Performance, Value, Noise & Efficiency
The following graph shows the 450 B3's total performance rating, comparing it to other units we have tested. To be more specific, the tested unit is shown as 100 percent, and every other unit's performance is shown relative to it.
The 450 B3 achieves a high overall performance score, leaving Corsair's CX450M in the dust. Then again, the CX450M didn't blow up during our review, neither is it a potential fire hazard.
Performance Per Dollar
The following chart may be the most interesting to many of you because it depicts the 450 B3's performance-per-dollar score. We looked up the current price of each PSU on popular online shops and used those prices and all relative performance numbers to calculate the index. If the specific unit wasn't available in the United States, we searched for it in popular European Union shops, converting the listed price to USD (without VAT). Note that all of the numbers in the following graph are normalized by the rated power of each PSU.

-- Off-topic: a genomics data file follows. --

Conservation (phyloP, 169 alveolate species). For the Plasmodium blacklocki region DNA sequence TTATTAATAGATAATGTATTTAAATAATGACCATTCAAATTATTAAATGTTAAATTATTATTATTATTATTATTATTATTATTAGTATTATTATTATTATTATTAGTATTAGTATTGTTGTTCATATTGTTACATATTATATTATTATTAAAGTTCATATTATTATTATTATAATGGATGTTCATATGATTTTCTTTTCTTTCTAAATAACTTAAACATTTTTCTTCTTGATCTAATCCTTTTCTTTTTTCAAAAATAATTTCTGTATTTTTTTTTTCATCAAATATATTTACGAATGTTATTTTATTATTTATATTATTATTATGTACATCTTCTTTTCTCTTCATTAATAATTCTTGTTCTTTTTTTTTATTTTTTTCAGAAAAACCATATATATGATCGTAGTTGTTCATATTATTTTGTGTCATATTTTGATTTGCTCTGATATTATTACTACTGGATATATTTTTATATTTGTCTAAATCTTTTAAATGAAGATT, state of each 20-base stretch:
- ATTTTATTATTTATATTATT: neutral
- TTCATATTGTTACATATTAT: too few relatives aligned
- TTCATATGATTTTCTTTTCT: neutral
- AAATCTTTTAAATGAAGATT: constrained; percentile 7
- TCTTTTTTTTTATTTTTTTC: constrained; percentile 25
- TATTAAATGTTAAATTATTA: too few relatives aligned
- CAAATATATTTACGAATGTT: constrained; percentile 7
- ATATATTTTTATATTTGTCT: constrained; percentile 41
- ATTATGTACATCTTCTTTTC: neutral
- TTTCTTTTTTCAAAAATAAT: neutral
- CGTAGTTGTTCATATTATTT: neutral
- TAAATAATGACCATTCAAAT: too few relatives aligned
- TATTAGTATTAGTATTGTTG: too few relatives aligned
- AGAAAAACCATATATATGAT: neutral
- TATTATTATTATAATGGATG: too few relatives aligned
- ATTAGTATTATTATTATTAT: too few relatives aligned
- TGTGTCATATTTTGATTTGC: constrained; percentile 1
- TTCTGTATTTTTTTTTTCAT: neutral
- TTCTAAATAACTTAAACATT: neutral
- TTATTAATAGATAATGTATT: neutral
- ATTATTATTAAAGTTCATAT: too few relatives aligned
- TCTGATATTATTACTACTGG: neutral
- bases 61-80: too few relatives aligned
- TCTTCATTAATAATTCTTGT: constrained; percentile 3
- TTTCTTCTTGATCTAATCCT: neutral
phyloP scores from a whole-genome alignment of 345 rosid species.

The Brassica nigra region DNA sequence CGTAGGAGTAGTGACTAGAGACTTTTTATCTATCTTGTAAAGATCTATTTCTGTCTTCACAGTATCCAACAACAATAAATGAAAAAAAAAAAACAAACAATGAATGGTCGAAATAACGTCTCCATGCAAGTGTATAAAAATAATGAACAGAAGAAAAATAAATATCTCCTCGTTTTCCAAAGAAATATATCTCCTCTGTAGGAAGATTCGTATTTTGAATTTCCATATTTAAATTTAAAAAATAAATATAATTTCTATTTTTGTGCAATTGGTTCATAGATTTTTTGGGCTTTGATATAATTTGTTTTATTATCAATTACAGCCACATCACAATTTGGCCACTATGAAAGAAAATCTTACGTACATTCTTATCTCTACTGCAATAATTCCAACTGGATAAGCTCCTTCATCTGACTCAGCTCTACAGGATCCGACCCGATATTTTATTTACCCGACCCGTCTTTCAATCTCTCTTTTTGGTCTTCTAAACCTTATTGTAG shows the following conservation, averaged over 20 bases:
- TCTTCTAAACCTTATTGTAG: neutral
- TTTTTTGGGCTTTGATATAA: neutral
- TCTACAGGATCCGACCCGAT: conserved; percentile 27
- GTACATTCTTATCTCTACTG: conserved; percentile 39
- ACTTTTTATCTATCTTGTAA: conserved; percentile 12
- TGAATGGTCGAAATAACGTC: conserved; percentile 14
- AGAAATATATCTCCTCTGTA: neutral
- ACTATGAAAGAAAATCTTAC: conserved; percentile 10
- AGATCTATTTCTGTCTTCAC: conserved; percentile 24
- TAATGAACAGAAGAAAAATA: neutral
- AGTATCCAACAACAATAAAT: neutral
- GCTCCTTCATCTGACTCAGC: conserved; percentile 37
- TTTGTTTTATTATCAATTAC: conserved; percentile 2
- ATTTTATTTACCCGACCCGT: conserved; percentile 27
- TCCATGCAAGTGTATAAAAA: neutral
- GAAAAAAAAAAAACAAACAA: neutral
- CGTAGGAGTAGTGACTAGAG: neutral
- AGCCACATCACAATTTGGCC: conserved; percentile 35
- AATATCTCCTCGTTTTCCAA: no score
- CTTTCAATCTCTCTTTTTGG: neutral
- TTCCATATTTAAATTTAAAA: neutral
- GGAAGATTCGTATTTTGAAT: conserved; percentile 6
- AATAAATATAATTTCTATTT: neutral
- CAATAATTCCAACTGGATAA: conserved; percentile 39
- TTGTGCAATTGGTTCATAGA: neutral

Priced at $50, EVGA's 450 B3 achieves a very high score in this metric.
The graph below depicts the cooling fan's average noise over the PSU's operating range, with an ambient temperature between 30°C and 32°C (86°F to 89.6°F).
Corsair's CX450M gets its revenge with ~3 dB(A) less overall noise output.
The following graph shows the average efficiency of the PSU throughout its operating range, with an ambient temperature close to 30°C.
The efficiency difference between EVGA's 450 B3 and Corair's CX450M is small, though they both land at the bottom of this chart.
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